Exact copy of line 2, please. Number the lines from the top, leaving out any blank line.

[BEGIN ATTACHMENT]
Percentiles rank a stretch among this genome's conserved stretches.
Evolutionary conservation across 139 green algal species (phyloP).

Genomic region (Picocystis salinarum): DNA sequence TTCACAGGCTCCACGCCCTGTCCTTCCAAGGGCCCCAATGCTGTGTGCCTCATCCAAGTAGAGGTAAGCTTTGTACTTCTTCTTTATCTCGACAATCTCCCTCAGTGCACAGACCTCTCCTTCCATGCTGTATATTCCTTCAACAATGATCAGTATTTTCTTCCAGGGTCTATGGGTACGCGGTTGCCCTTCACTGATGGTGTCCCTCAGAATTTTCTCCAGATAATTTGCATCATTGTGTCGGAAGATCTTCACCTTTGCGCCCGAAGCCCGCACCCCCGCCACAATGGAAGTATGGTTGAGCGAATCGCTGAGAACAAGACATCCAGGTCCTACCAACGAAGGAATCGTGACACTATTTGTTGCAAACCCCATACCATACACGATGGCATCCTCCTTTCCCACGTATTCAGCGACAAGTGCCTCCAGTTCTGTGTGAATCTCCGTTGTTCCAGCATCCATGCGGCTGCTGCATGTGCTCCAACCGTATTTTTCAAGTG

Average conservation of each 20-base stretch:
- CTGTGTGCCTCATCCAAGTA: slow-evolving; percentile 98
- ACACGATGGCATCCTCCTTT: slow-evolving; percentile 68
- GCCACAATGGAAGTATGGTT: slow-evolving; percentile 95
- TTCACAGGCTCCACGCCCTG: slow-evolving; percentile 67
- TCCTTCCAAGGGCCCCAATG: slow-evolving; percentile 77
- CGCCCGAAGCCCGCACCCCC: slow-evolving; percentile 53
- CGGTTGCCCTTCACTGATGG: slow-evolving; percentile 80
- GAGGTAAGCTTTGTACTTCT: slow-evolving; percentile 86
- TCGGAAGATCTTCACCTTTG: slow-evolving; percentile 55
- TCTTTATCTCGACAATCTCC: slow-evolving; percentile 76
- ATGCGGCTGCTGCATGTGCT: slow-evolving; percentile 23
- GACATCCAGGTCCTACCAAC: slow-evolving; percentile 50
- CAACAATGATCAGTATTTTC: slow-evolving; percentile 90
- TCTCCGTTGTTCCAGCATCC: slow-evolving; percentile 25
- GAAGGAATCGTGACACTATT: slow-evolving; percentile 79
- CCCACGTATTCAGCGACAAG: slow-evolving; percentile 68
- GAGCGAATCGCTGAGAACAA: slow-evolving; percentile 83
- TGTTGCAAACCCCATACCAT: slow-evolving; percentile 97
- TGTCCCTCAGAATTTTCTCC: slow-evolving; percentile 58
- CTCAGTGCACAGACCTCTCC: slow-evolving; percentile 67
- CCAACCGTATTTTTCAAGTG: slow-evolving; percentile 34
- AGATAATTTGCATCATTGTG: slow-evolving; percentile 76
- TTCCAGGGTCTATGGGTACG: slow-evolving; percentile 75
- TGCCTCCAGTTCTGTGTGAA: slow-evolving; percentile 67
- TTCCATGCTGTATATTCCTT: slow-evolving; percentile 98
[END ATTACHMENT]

Evolutionary conservation across 139 green algal species (phyloP).